North Korea lambasted the U.S. on Tuesday over the staging of what it called a “nuclear bomb-dropping drill” by flying a two B1-B strategic bombers close to its border with the South a day earlier.
In a report by the state-run Korean Central News Agency, the North claimed the B-1B bombers, which are currently deployed to Guam, flew over South Korea and approached an area 80 km east of Gangneung, an eastern city near the Military Demarcation Line that serves as the border between the two Koreas.
Moon Sang-gyun, a spokesman for the South Korean Defense Ministry, said the exercise took place on Monday but declined to give further details, Reuters reported Tuesday.
U.S. Pacific Command did not confirm or deny the joint exercises when contacted by The Japan Times via email.
“U.S. Pacific Command, through U.S. Pacific Air Forces, has maintained a rotational strategic bomber presence in the region for more than a decade,” spokeswoman Lt. Col Lori Hodge said.
“These Air Force aircraft and the men and women who fly and support them, provide a significant capability that enables our readiness and commitment to deterrence, provides assurances to our allies, and strengthens security and stability in the Indo-Asia-Pacific region.”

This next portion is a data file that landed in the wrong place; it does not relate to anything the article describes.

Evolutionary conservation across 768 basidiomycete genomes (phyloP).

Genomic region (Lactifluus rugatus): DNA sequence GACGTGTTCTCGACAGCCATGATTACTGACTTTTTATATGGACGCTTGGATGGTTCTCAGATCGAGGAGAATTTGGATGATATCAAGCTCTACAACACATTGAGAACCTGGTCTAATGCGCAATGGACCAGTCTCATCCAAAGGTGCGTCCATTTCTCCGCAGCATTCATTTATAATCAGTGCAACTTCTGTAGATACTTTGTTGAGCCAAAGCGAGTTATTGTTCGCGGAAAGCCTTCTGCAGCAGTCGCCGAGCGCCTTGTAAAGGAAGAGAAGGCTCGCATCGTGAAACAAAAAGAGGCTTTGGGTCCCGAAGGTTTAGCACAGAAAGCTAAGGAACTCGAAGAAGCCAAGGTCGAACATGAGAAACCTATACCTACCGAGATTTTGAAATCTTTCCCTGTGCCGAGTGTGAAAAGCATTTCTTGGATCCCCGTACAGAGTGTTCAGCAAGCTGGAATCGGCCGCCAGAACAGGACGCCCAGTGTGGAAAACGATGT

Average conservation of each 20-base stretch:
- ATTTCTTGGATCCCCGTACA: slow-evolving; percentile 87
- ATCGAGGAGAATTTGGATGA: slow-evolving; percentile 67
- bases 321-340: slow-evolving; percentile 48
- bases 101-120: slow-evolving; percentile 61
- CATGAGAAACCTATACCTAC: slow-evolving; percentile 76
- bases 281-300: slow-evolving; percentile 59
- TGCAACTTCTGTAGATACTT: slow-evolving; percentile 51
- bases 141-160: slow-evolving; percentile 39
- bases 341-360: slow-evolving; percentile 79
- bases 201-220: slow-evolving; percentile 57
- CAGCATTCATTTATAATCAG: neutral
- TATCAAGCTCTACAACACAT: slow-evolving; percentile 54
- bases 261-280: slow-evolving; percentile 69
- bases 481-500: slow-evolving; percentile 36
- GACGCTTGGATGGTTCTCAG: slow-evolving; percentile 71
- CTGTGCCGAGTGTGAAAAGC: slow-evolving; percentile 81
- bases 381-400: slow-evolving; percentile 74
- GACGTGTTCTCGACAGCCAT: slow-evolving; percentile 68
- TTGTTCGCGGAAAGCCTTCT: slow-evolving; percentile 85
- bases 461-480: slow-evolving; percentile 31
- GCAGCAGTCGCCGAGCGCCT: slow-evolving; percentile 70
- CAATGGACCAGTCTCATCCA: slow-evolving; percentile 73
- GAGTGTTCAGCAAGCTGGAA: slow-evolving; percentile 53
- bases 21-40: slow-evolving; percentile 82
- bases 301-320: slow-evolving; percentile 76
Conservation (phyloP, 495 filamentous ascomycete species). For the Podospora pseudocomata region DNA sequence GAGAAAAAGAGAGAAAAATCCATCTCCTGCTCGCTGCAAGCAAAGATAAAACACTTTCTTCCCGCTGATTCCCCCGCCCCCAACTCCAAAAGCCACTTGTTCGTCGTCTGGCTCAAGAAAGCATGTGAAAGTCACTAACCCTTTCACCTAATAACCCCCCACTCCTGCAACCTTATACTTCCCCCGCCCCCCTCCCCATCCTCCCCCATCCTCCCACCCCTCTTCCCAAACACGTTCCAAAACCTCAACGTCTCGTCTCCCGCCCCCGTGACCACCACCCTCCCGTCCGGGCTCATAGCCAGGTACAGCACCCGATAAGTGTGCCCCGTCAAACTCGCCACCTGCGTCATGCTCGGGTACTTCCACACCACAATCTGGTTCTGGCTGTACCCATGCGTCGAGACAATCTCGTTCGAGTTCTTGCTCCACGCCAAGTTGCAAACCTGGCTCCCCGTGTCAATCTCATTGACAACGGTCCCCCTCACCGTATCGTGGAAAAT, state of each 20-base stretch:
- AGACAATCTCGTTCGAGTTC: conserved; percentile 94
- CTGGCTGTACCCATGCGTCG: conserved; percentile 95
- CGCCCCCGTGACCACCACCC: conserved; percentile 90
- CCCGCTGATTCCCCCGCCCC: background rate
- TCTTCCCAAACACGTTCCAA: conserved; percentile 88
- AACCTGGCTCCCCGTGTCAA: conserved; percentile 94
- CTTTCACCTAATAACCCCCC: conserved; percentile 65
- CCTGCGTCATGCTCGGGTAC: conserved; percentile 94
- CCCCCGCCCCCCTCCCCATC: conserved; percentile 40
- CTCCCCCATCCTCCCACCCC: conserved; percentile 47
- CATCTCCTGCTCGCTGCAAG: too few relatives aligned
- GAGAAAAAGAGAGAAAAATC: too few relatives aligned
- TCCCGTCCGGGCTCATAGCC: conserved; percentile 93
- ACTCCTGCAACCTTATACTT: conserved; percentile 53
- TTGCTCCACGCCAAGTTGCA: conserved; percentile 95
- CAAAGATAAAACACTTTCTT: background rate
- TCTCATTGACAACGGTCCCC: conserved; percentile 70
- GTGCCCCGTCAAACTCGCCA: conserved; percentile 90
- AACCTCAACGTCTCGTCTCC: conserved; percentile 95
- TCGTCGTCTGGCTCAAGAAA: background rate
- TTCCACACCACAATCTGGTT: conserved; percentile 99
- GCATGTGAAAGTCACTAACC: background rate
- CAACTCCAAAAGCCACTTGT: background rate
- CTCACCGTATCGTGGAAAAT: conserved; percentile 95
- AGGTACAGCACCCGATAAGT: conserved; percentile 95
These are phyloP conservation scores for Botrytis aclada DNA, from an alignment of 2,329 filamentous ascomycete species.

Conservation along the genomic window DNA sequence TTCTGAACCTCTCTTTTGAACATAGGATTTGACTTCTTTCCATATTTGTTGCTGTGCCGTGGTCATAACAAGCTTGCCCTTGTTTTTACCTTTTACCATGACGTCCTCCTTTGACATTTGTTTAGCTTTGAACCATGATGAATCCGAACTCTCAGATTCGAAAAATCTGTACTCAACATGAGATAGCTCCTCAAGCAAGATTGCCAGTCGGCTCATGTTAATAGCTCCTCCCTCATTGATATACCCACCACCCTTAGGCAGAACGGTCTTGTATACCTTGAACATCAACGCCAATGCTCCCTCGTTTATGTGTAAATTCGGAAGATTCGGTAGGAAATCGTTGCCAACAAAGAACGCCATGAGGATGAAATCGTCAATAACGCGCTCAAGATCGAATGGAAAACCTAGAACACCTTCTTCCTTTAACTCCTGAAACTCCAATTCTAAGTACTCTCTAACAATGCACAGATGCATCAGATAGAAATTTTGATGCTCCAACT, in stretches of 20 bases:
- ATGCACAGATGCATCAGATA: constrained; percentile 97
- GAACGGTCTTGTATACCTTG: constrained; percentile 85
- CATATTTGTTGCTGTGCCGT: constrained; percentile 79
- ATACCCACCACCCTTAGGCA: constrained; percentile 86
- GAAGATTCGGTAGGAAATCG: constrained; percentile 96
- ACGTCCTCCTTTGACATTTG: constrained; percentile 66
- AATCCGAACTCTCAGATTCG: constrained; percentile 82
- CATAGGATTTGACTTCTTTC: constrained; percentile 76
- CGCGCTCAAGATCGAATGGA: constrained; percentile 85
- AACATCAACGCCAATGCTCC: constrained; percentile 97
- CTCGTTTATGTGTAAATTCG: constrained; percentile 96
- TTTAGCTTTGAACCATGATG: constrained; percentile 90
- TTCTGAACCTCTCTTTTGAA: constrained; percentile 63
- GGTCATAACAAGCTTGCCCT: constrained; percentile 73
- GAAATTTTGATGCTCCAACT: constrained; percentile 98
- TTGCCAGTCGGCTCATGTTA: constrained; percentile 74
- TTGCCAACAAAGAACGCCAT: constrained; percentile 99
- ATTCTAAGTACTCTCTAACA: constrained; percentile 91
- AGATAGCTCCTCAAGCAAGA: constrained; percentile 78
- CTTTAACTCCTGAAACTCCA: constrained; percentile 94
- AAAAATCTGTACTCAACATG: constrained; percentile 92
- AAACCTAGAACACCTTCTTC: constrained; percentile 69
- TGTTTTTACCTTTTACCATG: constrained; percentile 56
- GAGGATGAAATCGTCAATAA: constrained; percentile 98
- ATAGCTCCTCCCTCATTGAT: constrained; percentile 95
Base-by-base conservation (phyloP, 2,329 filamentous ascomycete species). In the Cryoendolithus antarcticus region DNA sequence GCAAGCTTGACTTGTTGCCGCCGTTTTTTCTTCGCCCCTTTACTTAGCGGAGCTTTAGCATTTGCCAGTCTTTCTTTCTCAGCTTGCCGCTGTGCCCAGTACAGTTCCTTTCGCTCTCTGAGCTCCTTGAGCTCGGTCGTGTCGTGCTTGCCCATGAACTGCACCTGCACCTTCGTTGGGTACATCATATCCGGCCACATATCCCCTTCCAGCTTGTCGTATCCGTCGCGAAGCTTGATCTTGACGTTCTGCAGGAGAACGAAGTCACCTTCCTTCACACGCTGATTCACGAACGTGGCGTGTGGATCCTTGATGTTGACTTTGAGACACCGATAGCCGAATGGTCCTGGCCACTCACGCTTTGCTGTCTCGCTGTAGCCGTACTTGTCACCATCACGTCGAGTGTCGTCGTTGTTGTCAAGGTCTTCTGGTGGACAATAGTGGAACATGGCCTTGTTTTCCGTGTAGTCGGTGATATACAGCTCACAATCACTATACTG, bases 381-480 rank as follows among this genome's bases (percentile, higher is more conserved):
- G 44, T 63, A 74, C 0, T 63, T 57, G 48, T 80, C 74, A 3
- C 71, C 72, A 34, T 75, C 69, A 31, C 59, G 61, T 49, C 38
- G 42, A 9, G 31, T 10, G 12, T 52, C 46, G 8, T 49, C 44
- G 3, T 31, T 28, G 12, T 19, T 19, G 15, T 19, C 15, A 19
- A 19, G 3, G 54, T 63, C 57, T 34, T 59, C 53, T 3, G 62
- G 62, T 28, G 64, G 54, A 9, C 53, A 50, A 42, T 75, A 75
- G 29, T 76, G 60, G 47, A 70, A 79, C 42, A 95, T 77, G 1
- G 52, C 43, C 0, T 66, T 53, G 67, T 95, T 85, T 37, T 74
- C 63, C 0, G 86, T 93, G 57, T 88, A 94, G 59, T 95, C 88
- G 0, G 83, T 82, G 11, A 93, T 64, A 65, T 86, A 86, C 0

South Korea’s Yonhap news agency, citing an unidentified government source in Seoul, said that two B-1Bs had arrived in the airspace over the Sea of Japan at around 10:30 a.m. Monday, five hours after the North test-fired a short-range ballistic missile.
The bombers were accompanied by South Korean F-15K fighter jets during the two-hour unannounced flight near and over the peninsula, the source said.
KCNA said the bombers were also joined by warplanes operating from the USS Carl Vinson aircraft carrier, which is currently operating in the Sea of Japan, for the “frantic” drill.
“Such military provocation of the U.S. imperialists is a dangerous reckless racket for bringing the situation on the Korean Peninsula to the brink of a war,” it said.
Originally developed as to carry atomic weapons, the bomber — converted to its exclusively conventional combat role in the mid-1990s — is no longer nuclear capable. It can, however, carry the largest payload of both guided and unguided weapons in the U.S. Air Force’s inventory.
On Monday, Japan’s Defense Ministry said that two Air Self-Defense Force F-15 fighter jets had held a joint exercise with the B-1B bombers in Kyushu region.
That exercise was apparently also aimed at heaping pressure on North Korea after its launch Monday was believed to have landed in waters within Japan’s exclusive economic zone (EEZ).
Traveling north together, the jets practiced flights at planned altitudes and speeds, with the drill wrapping up around noon.
After the drill, the B-1B bombers headed toward the Korean Peninsula, apparently on their way to a U.S. military base in South Korea, officials said.
In September, the U.S. flew two of the supersonic over South Korea — with one landing on the Korean Peninsula for the first time in 20 years — after the North’s fifth nuclear test.
The U.S. Air Force said at the time that the flight, which landed at Osan air base 40 km south of the capital, was the closest a B-1B strategic bomber had ever flown to the border between the Koreas.
Information from Jiji added